I've been posting on a few other boards desperately trying to get info on adderall use for fighting fatigue, but I'd also like to ask another question here.
I was "diagnosed" with both CFS and Fibro in May. I use quotes because my doctors have said they have to give me a diagnosis in order to be able to start treating my symptoms with meds such as Adderall, but they are still searching for what is wrong. One doc says it is cfs and fibro but he still thinks there is something else. Another doc says he thinks something other than cfs and fibro is going on. So I "may" have or I may not. In any event, I am diagnosed and being treated.
My question is, are there varying degrees of CFS? I ask becuase I am literally unable to get anything done during the day. I am fatigued all the time, but more than that I am weak all the time, so even when the Adderall provides a slight increase in energy, my muscles and body still feel very weak. I cannot get anything done around the house and I haven't worked in a year. Financially this cannot go on. I need to get answers and get my life back. I'm a 33 year old female, formerly very health and active, up until four years ago when I gradually started to become "lazy and stupid," as I fear everyone sees me. My memory is shot, I have no word recall ability, I stammer over words, cannot think, concentration gets bad at times. I could sleep for 15 hours and still be so tired I can't function. My muscles are weak and sometimes shaky (I used to work out 5x a week). The bottoms of my feet burn, I get numb a lot...I could go on and on.
Now, I have a cousin with CFS who appears to be superwoman. She has an infant she's always chasing around, is a manager who works full time and sometimes long hours, is always doing projects around the house on the weekend...and yet she was diagnosed with CFS years ago. This makes me feel even worse about myself because I even typing on these boards wipes me out for the day. I cannot even describe the amount of fatigue and weakness I have, but my cousing with CFS is on the go all day long and seems to be fine. How can this be?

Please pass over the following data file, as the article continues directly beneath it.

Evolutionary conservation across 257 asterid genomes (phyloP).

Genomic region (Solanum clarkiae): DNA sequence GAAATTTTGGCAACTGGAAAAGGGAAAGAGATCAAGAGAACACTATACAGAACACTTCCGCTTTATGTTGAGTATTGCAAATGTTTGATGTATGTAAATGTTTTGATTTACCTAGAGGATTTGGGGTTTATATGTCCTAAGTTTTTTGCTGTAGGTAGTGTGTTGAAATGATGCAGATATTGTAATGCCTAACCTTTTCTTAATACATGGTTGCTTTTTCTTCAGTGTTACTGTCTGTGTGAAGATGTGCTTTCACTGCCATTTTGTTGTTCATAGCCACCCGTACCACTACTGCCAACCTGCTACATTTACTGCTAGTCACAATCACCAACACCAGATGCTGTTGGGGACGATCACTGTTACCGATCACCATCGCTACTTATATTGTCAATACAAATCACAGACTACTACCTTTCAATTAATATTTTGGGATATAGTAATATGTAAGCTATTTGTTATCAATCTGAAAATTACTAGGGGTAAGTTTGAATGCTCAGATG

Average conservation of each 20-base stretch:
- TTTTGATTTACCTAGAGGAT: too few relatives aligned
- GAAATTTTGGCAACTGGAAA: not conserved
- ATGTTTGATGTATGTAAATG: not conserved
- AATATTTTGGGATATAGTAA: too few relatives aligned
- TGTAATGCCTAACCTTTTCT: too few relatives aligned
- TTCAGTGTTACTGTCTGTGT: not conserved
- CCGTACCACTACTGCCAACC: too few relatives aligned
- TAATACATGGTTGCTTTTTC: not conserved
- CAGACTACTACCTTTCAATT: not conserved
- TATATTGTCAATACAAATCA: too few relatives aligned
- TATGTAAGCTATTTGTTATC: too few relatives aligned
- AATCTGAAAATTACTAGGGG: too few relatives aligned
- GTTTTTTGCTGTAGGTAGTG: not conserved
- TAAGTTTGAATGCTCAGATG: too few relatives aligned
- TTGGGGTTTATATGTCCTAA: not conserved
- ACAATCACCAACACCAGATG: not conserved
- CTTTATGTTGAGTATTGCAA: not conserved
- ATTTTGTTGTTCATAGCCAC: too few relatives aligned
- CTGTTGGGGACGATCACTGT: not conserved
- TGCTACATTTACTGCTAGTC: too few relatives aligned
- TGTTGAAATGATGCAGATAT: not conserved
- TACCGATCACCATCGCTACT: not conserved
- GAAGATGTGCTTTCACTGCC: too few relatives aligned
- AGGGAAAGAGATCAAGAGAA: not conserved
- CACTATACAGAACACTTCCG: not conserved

Yes, there definitely are varying degrees of CFS. In fact, I don't think any two people will have the exact same set of symptoms at the exact same severity. More than that, the latest research from the CDC has shown that there are as many as 4 to 5 'subtypes' of CFS that any of us could fit into and that will also affect our treatment strategies.
I understand your frustration, but your doctor is definitely doing the right thing by looking for other answers first before settling on a CFS/Fibro diagnosis. Imagine if they didn't and something very treatable/curable was missed...you would be none to pleased, believe me.
The burning feet and numbness is probably what tipped them off...that kind of symptom isn't normally associated with CFS, so it would be good to explore all other options.
I would be interested in hearing any advice/suggestions you have on dietary changes.
I can give you a couple myself while you're waiting for her to respond. Most CFS patients have several food allergies and food sensitivities. Mine are rather severe in nature so that when I eat a food that offends me, I'll know about it within the first hour or two usually. Then the only solution is to avoid that food like the plague. The problem for me keeps getting worse the longer I have CFS, too, so now there are only a handful of foods that I can eat without getting some kind of reaction.
I really believe that there is not special diet that is a one-size-fits-all for CFS patients as we are all clearly not the same. For anyone, it's going to take some trial and error to eliminate foods that you may have problems with, but aren't noticing them.
Start with the most common ones first like diary, eggs, wheat, sugar, caffiene, and nuts. The way to do it is eliminate one of these at a time for a period of 2 weeks and see if you don't notice any improvements. If you do, stay off of it, if you don't, you can resume it and then start on the next one.
Yes, this is laborsome and takes a long time, but it's worth it. Believe me when I tell you that if I still ate the foods I'm sensitive to, I'd be MUCH MUCH sicker than I am right now. You'd be amazed at the effect it can have.
I spent several years systematically eliminating possible problematic foods from my diet for 3 months at a time, and finally trying a gluten free diet also, but nothing eased my symptoms. I don't believe food allergies have much of a role in my illness, but I do believe they are a factor for some and it's always a good idea to investigate it, especially if it will ease your symptoms at all! It was a long process and rather difficult (considering my memory, etc, I had to write down what I could or couldn't eat at various times), but it was worth finding out if anything might have been problematic.